Legal Profession Student Orgs / Journals

  • UCLA's ACS chapter is the most active student organization on campus. We are comprised of law students committed to building a broad community around a progressive vision of law and policy. Throughout the year, we hold substantive events on issues ranging from immigrants' rights and criminal justice to constitutional interpretation. We also hold social events throughout the year to connect students with faculty and practitioners and with each other.

    ACS is a national organization of law students, lawyers, scholars, judges, policymakers, and others who are committed to ensuring that fundamental principles of human dignity, individual rights and liberties, genuine equality, and access to justice are given their rightful, central place in American Law.

    ACS educates about and advocates for a progressive vision of the law, focusing on issues such as access to the courts, anti-discrimination and affirmative action, civil liberties; consumer rights; criminal justice; disability rights; freedom of speech; gay rights; international human rights; immigration; labor law; open government; privacy; protection of health, safety and the environment; and women's rights and reproductive choice.

    The American Constitution Society takes no position on particular legal or policy initiatives. All expressions of opinion are those of the author or authors. ACS encourages its members to express their views and make their voices heard in order to further a rigorous discussion of important issues.

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  • 1st Generation Law Students Association is a newly-established community of law students who are the first of their families to graduate from a four-year university in the US and are dedicated to supporting one another. We serve as an organizing force around the social, academic, emotional, and financial issues relevant to first generation students both within and outside of the law school environment.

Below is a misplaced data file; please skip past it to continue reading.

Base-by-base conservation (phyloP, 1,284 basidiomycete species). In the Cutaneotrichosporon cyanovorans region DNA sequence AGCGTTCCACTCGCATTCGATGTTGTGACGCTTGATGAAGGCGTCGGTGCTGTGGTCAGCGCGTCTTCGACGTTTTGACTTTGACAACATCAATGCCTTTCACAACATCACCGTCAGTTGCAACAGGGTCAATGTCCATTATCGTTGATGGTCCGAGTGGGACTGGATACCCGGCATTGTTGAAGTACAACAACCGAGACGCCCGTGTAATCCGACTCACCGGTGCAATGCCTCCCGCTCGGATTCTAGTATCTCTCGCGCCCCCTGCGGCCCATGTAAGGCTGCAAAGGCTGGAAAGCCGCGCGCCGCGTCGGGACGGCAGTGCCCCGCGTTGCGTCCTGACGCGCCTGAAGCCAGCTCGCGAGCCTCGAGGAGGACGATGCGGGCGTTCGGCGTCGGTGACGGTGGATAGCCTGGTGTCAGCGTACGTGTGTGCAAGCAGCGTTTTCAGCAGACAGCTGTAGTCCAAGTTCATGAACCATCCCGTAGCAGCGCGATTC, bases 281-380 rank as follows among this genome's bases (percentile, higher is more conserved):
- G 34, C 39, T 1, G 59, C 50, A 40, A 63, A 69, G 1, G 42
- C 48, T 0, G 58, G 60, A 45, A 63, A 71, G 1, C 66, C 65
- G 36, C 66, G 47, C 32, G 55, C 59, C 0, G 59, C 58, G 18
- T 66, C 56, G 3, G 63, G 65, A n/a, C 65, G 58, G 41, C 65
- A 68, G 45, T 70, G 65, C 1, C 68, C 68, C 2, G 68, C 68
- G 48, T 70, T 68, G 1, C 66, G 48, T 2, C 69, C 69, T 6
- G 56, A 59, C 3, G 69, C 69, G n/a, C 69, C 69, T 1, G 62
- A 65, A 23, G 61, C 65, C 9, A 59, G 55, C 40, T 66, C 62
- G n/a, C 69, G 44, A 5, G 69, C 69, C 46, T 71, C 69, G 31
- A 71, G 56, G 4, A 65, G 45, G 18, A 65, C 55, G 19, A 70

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  • The Law Students in Balance group teaches law students various strategies for dealing with everyday stress, balancing their personal and student/professional lives, and preparing themselves for the stressful lifestyle that often accompanies the legal profession. The goal of the organization is to teach important skills that are not typically addressed as part of the law school curriculum, yet are highly useful in law students’ coursework, the legal profession, and in leading a balanced life as a student and lawyer.

    Law Students in Balance offers an innovative approach to the problem of law students’ stress: It is based on the findings of the science of well-being incorporating positive psychology and introducing the practice of various forms of meditation and stress-releasing techniques. The workshops organized by Law Students in Balance may be instrumental in both preventing and managing stress and anxiety among UCLA law students.

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  • The Mock Trial Association offers opportunities for law students to develop trial advocacy skills, to learn about the trial law profession, to secure trial law-oriented internships and employment, and to offer a diverse perspective on important tort and contract issues currently being litigated.